The controversial "three strikes" bill has been passed into law by Parliament.
After strong opposition from Labour, the Greens and the Maori Party the bill went through its third reading tonight on a vote of 63-58, with National and Act supporting it.
Police Minister Judith Collins said the Sentencing and Parole Bill upheld a government pledge to remove eligibility for parole for the worst repeat violent offenders.
The bill provides for repeat violent offenders to face maximum jail terms with no parole for a third conviction for one of 40 specified offences. It will apply to people over 18 and it is not retrospective.
Under the graduating scale of sanctions within the law, murderers must be jailed for life with no parole if the murder conviction is for a second or subsequent "strike" offence, unless the judge rules a non-parole sentence would be manifestly unjust.
The law will see offenders who commit one of the 40 crimes sentenced as normal, with the usual parole eligibility, for a first strike.
A second strike will bring a sentence under normal criteria, but the jail term must be served with no parole unless doing so would be manifestly unjust.
A third strike will bring a maximum sentence for that crime, with no parole.
The 40 crimes in the schedule include murder, manslaughter, rape and other sexual offending and serious violence.
The Sentencing and Parole Bill that lays out the three strikes regime was opposed by a range of groups, including lawyers and prison reformers.
"Parole is a privilege that will not be available to those who fail to take heed of warnings and continue to commit serious violence crimes," Ms Collins said.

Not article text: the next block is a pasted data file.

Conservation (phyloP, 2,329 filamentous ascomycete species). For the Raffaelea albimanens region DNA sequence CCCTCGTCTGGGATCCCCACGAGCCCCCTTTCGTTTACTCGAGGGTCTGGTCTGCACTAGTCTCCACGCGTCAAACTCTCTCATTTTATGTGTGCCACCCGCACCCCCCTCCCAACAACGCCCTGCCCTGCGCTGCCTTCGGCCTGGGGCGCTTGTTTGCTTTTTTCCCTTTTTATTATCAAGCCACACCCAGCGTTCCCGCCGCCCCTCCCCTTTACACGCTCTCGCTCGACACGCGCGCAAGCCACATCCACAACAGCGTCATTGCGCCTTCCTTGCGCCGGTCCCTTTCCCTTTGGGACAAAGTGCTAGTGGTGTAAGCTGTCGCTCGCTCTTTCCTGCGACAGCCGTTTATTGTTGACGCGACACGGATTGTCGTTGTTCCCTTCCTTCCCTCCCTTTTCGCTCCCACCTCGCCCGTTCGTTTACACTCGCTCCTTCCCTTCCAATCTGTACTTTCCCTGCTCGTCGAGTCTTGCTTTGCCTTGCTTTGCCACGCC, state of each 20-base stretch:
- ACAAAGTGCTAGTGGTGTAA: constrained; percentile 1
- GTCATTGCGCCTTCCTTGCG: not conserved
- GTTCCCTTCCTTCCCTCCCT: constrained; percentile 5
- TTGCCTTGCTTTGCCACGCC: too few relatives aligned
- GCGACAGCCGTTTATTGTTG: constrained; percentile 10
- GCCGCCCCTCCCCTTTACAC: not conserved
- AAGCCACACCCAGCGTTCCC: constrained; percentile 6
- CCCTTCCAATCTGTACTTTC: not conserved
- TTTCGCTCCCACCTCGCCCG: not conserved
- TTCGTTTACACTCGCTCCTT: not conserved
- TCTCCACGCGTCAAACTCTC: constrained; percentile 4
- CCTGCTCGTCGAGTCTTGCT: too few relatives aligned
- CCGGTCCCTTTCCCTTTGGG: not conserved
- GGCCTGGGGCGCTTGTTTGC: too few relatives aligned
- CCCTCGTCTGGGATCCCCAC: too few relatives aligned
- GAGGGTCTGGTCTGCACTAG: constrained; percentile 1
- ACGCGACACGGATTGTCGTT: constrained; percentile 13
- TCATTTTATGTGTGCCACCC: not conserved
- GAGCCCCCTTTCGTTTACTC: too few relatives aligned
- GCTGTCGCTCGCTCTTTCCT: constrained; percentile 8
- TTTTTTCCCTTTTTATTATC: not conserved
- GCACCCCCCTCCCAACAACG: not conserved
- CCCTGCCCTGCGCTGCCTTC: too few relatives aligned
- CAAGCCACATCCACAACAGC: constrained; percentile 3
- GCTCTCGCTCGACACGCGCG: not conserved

Labour and the Greens have opposed the law since it was proposed by the Act Party and then included in a government bill.
The Maori Party joined them in voting against it, with MP Hone Harawira saying he was worried that more offences would be added to the list of 40 in the bill.
"It won't be long before trespass and other similar charges will be added to the list by politicians too dumb, too lazy and too mean spirited to resolve issues intelligently and choose the big stick as the resort of first choice," he said.
"And, to no one's surprise, it will be Maori who suffer most when that happens."
Mr Harawira said there was systemic bias "and outright bloody racism" against Maori in respect of arrests, charges, convictions and jail sentences.
Labour's Grant Robertson said his party was deeply concerned about rising crime rates but the bill did not address the causes of those crimes.
"It does not seek properly to address reoffending," he said.
"It is unworkable, unjust and inequitable and if we continue to park ambulances at the bottom of the cliff of crime we will not address the causes of crime and we will not reduce its impact on society."
Act MP David Garrett said it would make New Zealand a safer place.
"We have sent a message to repeat violent offenders," he said.
"They have a choice - they can change their ways or they condemn themselves, by their own choice, to spend most of their lives in jail."
Mr Garrett said that since the election four people had been killed by people who would have been "three strikers" if the bill had been in force at the time they committed those killings.
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